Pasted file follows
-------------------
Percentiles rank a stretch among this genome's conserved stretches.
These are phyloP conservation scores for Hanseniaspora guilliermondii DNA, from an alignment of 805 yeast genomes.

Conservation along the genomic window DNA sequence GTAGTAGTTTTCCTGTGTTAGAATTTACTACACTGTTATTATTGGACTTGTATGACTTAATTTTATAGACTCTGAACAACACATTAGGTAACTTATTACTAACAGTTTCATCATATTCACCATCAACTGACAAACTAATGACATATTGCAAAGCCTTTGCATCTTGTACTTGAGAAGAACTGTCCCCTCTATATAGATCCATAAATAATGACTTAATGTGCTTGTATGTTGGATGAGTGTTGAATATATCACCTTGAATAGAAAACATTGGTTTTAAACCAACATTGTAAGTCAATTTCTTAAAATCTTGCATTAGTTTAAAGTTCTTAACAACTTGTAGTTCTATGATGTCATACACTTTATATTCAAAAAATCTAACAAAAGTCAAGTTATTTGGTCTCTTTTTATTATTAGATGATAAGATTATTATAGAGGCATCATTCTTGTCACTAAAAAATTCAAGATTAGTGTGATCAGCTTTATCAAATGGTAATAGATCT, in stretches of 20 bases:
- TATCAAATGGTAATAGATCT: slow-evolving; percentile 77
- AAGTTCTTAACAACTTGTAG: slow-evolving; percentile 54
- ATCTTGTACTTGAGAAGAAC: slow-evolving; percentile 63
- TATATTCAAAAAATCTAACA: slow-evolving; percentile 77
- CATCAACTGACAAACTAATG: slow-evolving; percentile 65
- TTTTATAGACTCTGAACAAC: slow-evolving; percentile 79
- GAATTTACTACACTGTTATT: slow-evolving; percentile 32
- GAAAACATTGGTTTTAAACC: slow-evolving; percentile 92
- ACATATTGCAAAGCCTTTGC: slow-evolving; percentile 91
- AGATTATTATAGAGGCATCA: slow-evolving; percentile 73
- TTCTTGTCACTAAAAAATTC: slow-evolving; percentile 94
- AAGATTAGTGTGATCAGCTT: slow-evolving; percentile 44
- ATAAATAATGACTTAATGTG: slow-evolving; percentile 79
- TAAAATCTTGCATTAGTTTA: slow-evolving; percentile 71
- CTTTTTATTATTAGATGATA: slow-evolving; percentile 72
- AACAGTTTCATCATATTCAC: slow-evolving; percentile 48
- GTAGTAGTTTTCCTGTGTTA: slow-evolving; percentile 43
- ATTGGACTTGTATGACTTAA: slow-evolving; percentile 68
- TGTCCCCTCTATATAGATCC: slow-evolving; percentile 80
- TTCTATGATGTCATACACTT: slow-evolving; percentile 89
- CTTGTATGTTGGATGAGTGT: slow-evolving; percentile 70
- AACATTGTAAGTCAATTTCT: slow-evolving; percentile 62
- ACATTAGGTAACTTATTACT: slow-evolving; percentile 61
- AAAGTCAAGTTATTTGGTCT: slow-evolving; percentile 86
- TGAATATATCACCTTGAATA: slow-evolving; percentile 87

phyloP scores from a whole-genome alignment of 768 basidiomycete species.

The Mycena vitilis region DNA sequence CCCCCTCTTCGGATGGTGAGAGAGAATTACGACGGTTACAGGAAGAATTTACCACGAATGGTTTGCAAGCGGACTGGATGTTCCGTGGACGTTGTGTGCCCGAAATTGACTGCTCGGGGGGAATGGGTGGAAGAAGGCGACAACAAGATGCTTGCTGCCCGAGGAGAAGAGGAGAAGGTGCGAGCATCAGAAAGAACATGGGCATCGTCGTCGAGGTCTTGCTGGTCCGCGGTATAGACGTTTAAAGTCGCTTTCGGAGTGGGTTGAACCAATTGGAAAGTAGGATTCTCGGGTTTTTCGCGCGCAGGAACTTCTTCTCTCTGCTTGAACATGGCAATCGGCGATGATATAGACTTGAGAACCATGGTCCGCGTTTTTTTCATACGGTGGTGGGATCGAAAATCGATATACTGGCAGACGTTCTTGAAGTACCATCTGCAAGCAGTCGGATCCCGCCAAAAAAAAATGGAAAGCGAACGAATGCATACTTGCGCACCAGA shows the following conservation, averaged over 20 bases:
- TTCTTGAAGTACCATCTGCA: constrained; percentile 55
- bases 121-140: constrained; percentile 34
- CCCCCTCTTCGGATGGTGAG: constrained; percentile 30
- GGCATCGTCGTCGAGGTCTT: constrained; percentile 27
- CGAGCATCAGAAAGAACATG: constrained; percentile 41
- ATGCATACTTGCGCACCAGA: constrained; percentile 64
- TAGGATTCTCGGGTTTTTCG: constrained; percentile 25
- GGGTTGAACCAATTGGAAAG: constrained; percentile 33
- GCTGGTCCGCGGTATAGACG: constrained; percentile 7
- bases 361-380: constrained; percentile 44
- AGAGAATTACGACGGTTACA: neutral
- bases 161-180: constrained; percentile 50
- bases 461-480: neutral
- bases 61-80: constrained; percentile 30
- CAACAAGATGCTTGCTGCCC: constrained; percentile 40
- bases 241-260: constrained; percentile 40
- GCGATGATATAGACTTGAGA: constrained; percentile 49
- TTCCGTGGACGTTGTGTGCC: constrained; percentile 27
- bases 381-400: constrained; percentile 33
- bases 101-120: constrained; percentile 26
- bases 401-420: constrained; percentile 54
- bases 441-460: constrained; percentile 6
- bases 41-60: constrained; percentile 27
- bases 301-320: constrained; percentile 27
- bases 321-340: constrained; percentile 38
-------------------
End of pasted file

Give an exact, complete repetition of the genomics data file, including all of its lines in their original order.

Percentiles rank a stretch among this genome's conserved stretches.
These are phyloP conservation scores for Hanseniaspora guilliermondii DNA, from an alignment of 805 yeast genomes.

Conservation along the genomic window DNA sequence GTAGTAGTTTTCCTGTGTTAGAATTTACTACACTGTTATTATTGGACTTGTATGACTTAATTTTATAGACTCTGAACAACACATTAGGTAACTTATTACTAACAGTTTCATCATATTCACCATCAACTGACAAACTAATGACATATTGCAAAGCCTTTGCATCTTGTACTTGAGAAGAACTGTCCCCTCTATATAGATCCATAAATAATGACTTAATGTGCTTGTATGTTGGATGAGTGTTGAATATATCACCTTGAATAGAAAACATTGGTTTTAAACCAACATTGTAAGTCAATTTCTTAAAATCTTGCATTAGTTTAAAGTTCTTAACAACTTGTAGTTCTATGATGTCATACACTTTATATTCAAAAAATCTAACAAAAGTCAAGTTATTTGGTCTCTTTTTATTATTAGATGATAAGATTATTATAGAGGCATCATTCTTGTCACTAAAAAATTCAAGATTAGTGTGATCAGCTTTATCAAATGGTAATAGATCT, in stretches of 20 bases:
- TATCAAATGGTAATAGATCT: slow-evolving; percentile 77
- AAGTTCTTAACAACTTGTAG: slow-evolving; percentile 54
- ATCTTGTACTTGAGAAGAAC: slow-evolving; percentile 63
- TATATTCAAAAAATCTAACA: slow-evolving; percentile 77
- CATCAACTGACAAACTAATG: slow-evolving; percentile 65
- TTTTATAGACTCTGAACAAC: slow-evolving; percentile 79
- GAATTTACTACACTGTTATT: slow-evolving; percentile 32
- GAAAACATTGGTTTTAAACC: slow-evolving; percentile 92
- ACATATTGCAAAGCCTTTGC: slow-evolving; percentile 91
- AGATTATTATAGAGGCATCA: slow-evolving; percentile 73
- TTCTTGTCACTAAAAAATTC: slow-evolving; percentile 94
- AAGATTAGTGTGATCAGCTT: slow-evolving; percentile 44
- ATAAATAATGACTTAATGTG: slow-evolving; percentile 79
- TAAAATCTTGCATTAGTTTA: slow-evolving; percentile 71
- CTTTTTATTATTAGATGATA: slow-evolving; percentile 72
- AACAGTTTCATCATATTCAC: slow-evolving; percentile 48
- GTAGTAGTTTTCCTGTGTTA: slow-evolving; percentile 43
- ATTGGACTTGTATGACTTAA: slow-evolving; percentile 68
- TGTCCCCTCTATATAGATCC: slow-evolving; percentile 80
- TTCTATGATGTCATACACTT: slow-evolving; percentile 89
- CTTGTATGTTGGATGAGTGT: slow-evolving; percentile 70
- AACATTGTAAGTCAATTTCT: slow-evolving; percentile 62
- ACATTAGGTAACTTATTACT: slow-evolving; percentile 61
- AAAGTCAAGTTATTTGGTCT: slow-evolving; percentile 86
- TGAATATATCACCTTGAATA: slow-evolving; percentile 87

phyloP scores from a whole-genome alignment of 768 basidiomycete species.

The Mycena vitilis region DNA sequence CCCCCTCTTCGGATGGTGAGAGAGAATTACGACGGTTACAGGAAGAATTTACCACGAATGGTTTGCAAGCGGACTGGATGTTCCGTGGACGTTGTGTGCCCGAAATTGACTGCTCGGGGGGAATGGGTGGAAGAAGGCGACAACAAGATGCTTGCTGCCCGAGGAGAAGAGGAGAAGGTGCGAGCATCAGAAAGAACATGGGCATCGTCGTCGAGGTCTTGCTGGTCCGCGGTATAGACGTTTAAAGTCGCTTTCGGAGTGGGTTGAACCAATTGGAAAGTAGGATTCTCGGGTTTTTCGCGCGCAGGAACTTCTTCTCTCTGCTTGAACATGGCAATCGGCGATGATATAGACTTGAGAACCATGGTCCGCGTTTTTTTCATACGGTGGTGGGATCGAAAATCGATATACTGGCAGACGTTCTTGAAGTACCATCTGCAAGCAGTCGGATCCCGCCAAAAAAAAATGGAAAGCGAACGAATGCATACTTGCGCACCAGA shows the following conservation, averaged over 20 bases:
- TTCTTGAAGTACCATCTGCA: constrained; percentile 55
- bases 121-140: constrained; percentile 34
- CCCCCTCTTCGGATGGTGAG: constrained; percentile 30
- GGCATCGTCGTCGAGGTCTT: constrained; percentile 27
- CGAGCATCAGAAAGAACATG: constrained; percentile 41
- ATGCATACTTGCGCACCAGA: constrained; percentile 64
- TAGGATTCTCGGGTTTTTCG: constrained; percentile 25
- GGGTTGAACCAATTGGAAAG: constrained; percentile 33
- GCTGGTCCGCGGTATAGACG: constrained; percentile 7
- bases 361-380: constrained; percentile 44
- AGAGAATTACGACGGTTACA: neutral
- bases 161-180: constrained; percentile 50
- bases 461-480: neutral
- bases 61-80: constrained; percentile 30
- CAACAAGATGCTTGCTGCCC: constrained; percentile 40
- bases 241-260: constrained; percentile 40
- GCGATGATATAGACTTGAGA: constrained; percentile 49
- TTCCGTGGACGTTGTGTGCC: constrained; percentile 27
- bases 381-400: constrained; percentile 33
- bases 101-120: constrained; percentile 26
- bases 401-420: constrained; percentile 54
- bases 441-460: constrained; percentile 6
- bases 41-60: constrained; percentile 27
- bases 301-320: constrained; percentile 27
- bases 321-340: constrained; percentile 38